Oceans of Change: Protecting the Planet's Life Support System


The Great Barrier Reef Marine Park was established in 1975 and originally included 5.6% of its area in no-take zones. That was expanded to over 33% in 2004. Photo by Ove Hoegh-Guldberg/University of Queensland

This year's World Oceans Day has the theme "one ocean, one climate, one future." This couldn't be a more timely focus. With so much attention on the climate change impacts we can see from land, the drastic changes occurring beneath the waves often go unnoticed. But the Great Barrier Reef is unraveling a tale we need to listen to. Coral Reefs at Risk
As a marine biologist and avid diver, I've been fortunate to log thousands of hours underwater to study Australia's Great Barrier Reef. And when considering climate change and the oceans, coral reefs are like the canary in the coal mine.

Warmer water temperatures and ocean acidification — both caused by more carbon dioxide in the atmosphere and seawater — are killing coral ecosystems at a much faster rate than we expected. We've already lost 40 to 50 percent of the coral in the Western Pacific and South-East Asian reefs. The world's coral could die within our lifetime, and with them, thousands of species of fish and molluscs living there -- the daily protein for an estimated 100 million people on tropical coasts.


Coral bleaching caused by warmer than normal sea temperatures. Scientists have recently shown that coral reefs are protected bounce back three times faster than if they are being impacted by overfishing. Photo by Ove Hoegh-Guldberg/University of Queensland
Getting Results with Conservation Efforts
The oceans are like the Earth's life-support system, providing food, regulating our atmosphere and shaping our coastal environments. We can't afford to ignore the threats the oceans face.

So, what to do about it?

For one, we can help our oceans withstand the changes already happening. One way to do this is to protect the biodiversity and balance of ecosystems by setting aside key areas for conservation in marine protected areas.

Australia tried this approach more than 30 years ago, and the results are here for everyone to see: more and bigger fish. Australian fishermen will tell you that it was tough for the first few years, since fishing is limited inside these reserves. But now that fish are repopulating areas outside the reserves, the local fishing and tourism industries are big supporters. We all benefit from a healthier ocean.

Marine protected areas can also make ecosystems more resilient to storms and other environmental stresses and -- amazingly -- the impacts of climate change.

I was part of a team of scientists that showed that bleached coral reefs -- damaged because of warmer waters -- recover three times faster in areas with healthy populations of parrotfish, which eat seaweed and prevent it from overwhelming sick and dying coral.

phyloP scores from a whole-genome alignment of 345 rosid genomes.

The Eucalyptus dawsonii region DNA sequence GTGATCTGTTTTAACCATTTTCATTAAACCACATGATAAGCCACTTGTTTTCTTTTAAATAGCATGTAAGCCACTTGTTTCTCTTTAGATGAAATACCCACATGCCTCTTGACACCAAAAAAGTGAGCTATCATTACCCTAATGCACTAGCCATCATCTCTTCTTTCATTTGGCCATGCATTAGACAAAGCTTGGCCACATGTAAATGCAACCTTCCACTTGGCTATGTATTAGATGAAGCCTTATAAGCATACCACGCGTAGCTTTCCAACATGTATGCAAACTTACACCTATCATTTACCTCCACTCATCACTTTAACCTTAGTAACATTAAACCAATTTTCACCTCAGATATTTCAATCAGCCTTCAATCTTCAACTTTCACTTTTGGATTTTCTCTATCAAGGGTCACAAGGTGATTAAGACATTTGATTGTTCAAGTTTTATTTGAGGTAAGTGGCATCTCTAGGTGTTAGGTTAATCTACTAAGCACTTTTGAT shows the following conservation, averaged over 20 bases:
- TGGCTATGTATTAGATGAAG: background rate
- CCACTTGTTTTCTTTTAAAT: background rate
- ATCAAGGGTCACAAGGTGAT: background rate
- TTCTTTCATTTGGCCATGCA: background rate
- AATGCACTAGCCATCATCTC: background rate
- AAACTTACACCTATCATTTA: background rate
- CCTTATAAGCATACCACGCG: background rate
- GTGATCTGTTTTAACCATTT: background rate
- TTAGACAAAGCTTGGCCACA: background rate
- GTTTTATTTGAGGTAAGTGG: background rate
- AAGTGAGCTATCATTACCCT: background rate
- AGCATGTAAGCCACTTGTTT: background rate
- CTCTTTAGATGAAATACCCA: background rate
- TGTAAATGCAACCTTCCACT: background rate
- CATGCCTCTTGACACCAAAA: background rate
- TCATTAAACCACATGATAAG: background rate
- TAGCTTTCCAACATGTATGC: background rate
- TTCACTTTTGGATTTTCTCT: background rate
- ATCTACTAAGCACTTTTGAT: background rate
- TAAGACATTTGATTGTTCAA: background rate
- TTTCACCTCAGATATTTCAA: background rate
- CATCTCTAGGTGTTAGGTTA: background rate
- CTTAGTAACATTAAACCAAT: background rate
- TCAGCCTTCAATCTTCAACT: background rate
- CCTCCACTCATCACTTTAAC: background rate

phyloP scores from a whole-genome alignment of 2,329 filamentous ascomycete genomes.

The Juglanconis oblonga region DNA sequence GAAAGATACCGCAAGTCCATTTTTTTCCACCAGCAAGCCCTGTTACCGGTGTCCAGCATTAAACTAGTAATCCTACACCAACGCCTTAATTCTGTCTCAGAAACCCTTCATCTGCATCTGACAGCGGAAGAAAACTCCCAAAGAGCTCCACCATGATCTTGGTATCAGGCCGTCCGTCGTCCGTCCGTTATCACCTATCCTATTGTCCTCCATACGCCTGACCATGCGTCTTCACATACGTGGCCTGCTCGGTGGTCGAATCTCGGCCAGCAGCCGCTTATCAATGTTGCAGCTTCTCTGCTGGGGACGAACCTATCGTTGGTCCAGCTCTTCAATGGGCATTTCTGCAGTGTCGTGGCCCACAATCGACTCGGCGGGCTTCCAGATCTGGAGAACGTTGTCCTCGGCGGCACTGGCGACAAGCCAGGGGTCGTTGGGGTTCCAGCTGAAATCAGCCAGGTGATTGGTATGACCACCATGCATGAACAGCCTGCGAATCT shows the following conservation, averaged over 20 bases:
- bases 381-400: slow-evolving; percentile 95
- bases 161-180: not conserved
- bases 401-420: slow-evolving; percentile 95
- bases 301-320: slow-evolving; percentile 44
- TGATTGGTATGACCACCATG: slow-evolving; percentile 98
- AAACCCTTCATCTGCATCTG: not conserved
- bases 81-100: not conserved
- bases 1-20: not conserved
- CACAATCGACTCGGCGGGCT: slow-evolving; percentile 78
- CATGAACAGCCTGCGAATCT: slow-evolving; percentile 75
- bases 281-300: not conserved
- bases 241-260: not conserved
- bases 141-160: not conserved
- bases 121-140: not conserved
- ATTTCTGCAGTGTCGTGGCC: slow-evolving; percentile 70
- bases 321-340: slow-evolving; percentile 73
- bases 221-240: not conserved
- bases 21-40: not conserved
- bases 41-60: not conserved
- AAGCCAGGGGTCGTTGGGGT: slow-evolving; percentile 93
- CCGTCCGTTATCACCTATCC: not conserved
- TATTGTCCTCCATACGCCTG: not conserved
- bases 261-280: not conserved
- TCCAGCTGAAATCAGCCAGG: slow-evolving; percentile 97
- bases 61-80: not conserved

This is just one small example to illustrate the power, and importance, of marine protected areas. The web of ocean life has many connections and dependencies. We can't begin to understand all of them, but we can use what we do know to act now and prepare for the future.

And we know this: Given the chance, nature can bounce back surprisingly quickly.


Coral reefs build extensive ramparts made of calcium carbonate which act as barriers to the power of oceanic waves. Here are coral reefs photographed from the air surrounding Heron Island on the southern Great Barrier Reef. Photo by Ove Hoegh-Guldberg/University of Queensland
Australia and California as Examples of Coral Conservation Efforts
That's why Australia recently increased the percentage of the Great Barrier Reef designated as marine protected areas to nearly 35 percent, from just 5 percent five years ago. Australia's 300 marine reserves cover a total area that is larger than the state of California, helping to restore declining fisheries.

And speaking of California, the famously green state is taking a leading role in addressing both climate change and marine health issues. California is currently in the process of protecting its renowned coastal waters with a network of marine protected areas through the Marine Life Protection Act. With unique and threatened marine habitats set aside for the future, the state's fish and wildlife are more likely to withstand assaults over time, like fishing pressure and climate change.

Of course, marine conservation alone is not sufficient to avert a crisis in our oceans. We must commit, as a global community, to reducing greenhouse gas emissions as well. It will take a concerted effort for our planet, and our oceans, to recover.

But we are not too late. By supporting marine protected areas, we can make a real difference this World Oceans Day and many days to come.

Professor Ove Hoegh-Guldberg is Director of the Centre for Marine Studies at University of Queensland where he is Queensland's Smart State Premier's Fellow, Director of the Stanford Australia overseas program, reviewing editor at Science Magazine and Deputy Director of the Australian Research Council Centre for Excellence for Coral Reef Studies.
More on Coral Reefs
Focus Earth: May 15, 2009: Coral Reefs in Trouble and Melting Tundra
6 Steps to Saving the World's Coral Reefs
Coral Reef Loss in Southeast Asia to Reduce Food Supplies 80%: Strong International Action Needed

Tags: Coral Reefs | Fishing | Global Climate Change | Global Warming Effects | Oceans | Water Crisis